Dell, $5.99, ISBN 0-440-22375-X
Historical Romance, 1998
My Dearest Enemy is considered one of this author’s best books and rightly so. I rarely have a book that has my attention engaged entirely from the first word and see me having to sit on my hands to stop myself from making a fool of myself by writing an email to the author insisting that she publish a sequel containing the entire correspondence between the hero Avery Thorne and the heroine Lillian Bede now.
Lily and Avery have an unlikely person to thank for bringing them together. The annoying and overbearing Horatio Algernon Thorne can’t resist sticking it to his least favorite family members even after his death. He knows that his sickly nephew Avery wants the family home known as the Mill House so he decides to leave it to a distant relative Lily instead. And since Lily is a suffragist and hence another useless person in Horatio’s estimation, he lets her know clearly that she will have to run Mill House and the lands that come with it and show a profit in five years. If she fails, she can remain only if she publicly announces that a woman’s place is at home and gives up her suffragist ways.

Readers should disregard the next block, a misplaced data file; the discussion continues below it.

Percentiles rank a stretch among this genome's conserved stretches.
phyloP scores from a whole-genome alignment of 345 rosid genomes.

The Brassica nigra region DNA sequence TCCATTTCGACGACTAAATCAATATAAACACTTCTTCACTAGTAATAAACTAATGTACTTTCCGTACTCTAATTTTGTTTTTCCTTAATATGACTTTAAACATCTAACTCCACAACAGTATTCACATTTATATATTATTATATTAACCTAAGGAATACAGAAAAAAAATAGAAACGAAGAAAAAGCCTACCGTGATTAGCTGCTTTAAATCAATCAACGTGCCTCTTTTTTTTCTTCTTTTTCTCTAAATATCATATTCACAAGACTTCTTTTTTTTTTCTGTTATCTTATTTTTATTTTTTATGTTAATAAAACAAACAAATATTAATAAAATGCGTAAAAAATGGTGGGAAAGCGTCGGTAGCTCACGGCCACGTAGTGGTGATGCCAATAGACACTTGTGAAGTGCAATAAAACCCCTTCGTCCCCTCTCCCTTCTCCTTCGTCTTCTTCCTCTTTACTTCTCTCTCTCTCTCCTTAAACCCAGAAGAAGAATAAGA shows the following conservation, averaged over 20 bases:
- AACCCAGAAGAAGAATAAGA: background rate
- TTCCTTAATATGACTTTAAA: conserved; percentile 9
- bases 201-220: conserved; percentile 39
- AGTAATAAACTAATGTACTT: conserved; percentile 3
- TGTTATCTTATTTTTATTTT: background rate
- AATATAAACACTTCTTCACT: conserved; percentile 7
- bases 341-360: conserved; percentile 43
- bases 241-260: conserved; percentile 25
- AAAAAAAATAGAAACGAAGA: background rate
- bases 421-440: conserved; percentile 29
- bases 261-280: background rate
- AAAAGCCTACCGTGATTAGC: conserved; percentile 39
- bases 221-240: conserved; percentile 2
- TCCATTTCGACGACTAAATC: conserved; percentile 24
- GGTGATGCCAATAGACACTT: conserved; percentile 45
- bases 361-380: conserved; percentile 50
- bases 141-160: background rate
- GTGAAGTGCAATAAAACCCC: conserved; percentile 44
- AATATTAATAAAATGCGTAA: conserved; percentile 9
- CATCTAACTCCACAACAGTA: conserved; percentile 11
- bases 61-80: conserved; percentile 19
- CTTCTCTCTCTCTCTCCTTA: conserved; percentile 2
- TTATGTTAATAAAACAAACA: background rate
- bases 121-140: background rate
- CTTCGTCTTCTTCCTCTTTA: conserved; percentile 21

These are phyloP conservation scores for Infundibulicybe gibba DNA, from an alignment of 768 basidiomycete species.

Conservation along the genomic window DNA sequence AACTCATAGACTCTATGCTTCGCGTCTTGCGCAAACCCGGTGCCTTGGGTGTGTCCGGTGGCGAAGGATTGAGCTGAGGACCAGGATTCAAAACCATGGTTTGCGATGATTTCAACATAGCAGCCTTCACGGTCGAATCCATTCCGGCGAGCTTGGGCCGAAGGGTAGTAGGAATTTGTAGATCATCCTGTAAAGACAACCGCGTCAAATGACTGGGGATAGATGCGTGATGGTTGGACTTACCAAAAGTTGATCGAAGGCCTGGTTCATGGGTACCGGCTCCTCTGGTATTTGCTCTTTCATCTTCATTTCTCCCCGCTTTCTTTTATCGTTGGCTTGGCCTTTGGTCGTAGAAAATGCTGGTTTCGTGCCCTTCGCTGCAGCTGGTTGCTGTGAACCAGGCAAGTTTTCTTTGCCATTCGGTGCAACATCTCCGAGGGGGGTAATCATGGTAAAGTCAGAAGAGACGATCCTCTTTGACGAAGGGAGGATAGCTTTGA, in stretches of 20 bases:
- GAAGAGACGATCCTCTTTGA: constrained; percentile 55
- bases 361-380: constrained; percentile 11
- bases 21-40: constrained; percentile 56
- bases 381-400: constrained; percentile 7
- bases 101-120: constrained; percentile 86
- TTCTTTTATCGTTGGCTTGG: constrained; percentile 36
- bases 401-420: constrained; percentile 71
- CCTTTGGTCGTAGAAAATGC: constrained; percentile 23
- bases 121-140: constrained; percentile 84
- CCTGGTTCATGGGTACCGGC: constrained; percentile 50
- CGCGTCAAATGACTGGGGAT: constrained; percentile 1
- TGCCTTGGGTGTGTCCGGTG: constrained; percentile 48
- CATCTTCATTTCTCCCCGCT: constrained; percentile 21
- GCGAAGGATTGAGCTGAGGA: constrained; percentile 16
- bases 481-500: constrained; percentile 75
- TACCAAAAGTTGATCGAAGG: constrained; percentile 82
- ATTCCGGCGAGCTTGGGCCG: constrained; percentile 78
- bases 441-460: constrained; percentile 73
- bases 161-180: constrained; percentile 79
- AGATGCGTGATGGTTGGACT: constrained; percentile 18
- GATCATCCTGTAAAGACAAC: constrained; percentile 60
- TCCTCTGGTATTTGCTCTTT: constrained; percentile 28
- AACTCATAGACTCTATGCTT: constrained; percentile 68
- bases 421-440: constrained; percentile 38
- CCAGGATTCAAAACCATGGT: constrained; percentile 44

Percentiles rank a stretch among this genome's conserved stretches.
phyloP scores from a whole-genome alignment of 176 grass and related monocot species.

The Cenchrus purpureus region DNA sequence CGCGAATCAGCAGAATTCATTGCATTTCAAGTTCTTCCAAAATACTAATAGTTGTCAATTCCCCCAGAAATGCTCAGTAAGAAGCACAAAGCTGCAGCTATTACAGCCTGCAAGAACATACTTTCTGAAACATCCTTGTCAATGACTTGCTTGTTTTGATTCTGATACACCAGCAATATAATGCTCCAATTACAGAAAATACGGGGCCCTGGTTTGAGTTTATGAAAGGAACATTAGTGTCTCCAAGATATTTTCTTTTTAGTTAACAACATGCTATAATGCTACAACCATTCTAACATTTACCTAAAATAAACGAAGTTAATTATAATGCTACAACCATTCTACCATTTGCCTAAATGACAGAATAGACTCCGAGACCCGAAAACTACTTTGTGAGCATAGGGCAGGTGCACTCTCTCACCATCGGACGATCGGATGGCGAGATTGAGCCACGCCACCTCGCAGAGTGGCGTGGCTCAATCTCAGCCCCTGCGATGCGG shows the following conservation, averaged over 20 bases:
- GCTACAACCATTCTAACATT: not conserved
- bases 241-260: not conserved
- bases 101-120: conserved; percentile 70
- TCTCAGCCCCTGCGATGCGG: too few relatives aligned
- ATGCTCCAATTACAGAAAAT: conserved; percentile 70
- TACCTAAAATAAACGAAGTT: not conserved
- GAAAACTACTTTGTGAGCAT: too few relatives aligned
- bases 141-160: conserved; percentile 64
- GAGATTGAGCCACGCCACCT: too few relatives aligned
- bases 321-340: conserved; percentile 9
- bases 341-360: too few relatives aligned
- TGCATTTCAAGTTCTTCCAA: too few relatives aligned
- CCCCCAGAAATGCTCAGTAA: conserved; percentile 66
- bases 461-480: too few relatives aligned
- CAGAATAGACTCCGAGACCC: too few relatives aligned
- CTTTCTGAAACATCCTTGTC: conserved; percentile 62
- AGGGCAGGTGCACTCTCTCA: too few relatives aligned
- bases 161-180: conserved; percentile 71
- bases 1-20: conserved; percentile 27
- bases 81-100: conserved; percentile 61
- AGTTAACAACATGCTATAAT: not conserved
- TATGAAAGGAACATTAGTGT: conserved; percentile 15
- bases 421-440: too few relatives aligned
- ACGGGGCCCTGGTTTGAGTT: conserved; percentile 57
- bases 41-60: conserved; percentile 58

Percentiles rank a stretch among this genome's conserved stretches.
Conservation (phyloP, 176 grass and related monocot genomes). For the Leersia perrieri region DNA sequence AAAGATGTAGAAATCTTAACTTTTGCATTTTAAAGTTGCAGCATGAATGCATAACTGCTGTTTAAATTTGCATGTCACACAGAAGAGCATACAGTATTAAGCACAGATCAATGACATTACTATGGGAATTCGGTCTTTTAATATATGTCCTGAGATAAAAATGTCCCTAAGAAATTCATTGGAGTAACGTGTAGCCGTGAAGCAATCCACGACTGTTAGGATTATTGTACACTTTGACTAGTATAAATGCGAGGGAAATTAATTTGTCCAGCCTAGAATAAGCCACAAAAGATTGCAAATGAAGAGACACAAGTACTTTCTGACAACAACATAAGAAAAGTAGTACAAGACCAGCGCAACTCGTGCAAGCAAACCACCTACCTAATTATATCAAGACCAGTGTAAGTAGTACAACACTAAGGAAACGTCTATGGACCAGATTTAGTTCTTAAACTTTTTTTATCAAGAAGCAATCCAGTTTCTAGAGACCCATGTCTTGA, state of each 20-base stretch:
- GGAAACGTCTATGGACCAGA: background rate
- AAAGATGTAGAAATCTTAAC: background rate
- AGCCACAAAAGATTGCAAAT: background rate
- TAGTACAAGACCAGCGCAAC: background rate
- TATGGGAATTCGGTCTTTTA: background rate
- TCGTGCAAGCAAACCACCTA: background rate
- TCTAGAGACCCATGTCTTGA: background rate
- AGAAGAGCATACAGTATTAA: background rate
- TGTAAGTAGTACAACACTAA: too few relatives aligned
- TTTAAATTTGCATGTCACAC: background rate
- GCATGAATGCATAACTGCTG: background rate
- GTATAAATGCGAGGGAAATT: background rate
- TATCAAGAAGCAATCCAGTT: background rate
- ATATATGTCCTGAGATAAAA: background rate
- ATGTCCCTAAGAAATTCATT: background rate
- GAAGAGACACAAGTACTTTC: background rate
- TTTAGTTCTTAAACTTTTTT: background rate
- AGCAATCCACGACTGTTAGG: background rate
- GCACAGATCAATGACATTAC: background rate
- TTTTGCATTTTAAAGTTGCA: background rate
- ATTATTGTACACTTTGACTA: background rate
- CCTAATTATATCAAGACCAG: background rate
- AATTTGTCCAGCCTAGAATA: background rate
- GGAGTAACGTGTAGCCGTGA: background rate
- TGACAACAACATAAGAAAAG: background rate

Both characters are far from amused at the way Horatio toys with them. For now, Lily is the winner. Her temporary ownership of Mill House also means that this 19-year old is Avery’s guardian! She is always looking for a place to call her own and she vows that she will run Mill House successfully. Avery, on his part, leaves for abroad a humiliated but not defeated man. He will return in five years to settle the score with Lily. She can’t succeed… can she?
But since Lily is Avery’s guardian, this means that they have to get in touch with each other somehow, and here is where the fun starts. Lily and Avery’s letters see them at first taking some cheap potshots at each other, but as the years pass, their letters take on a different tone. Here, Ms Brockway really proves that she knows what it means to show rather than tell – the letters are still playful at times but the nuances in phraseology and the tone in these correspondences evolve so much so that the reader can easily read between the lines to detect the growing warmth and camaraderie and even respect the two have for each other.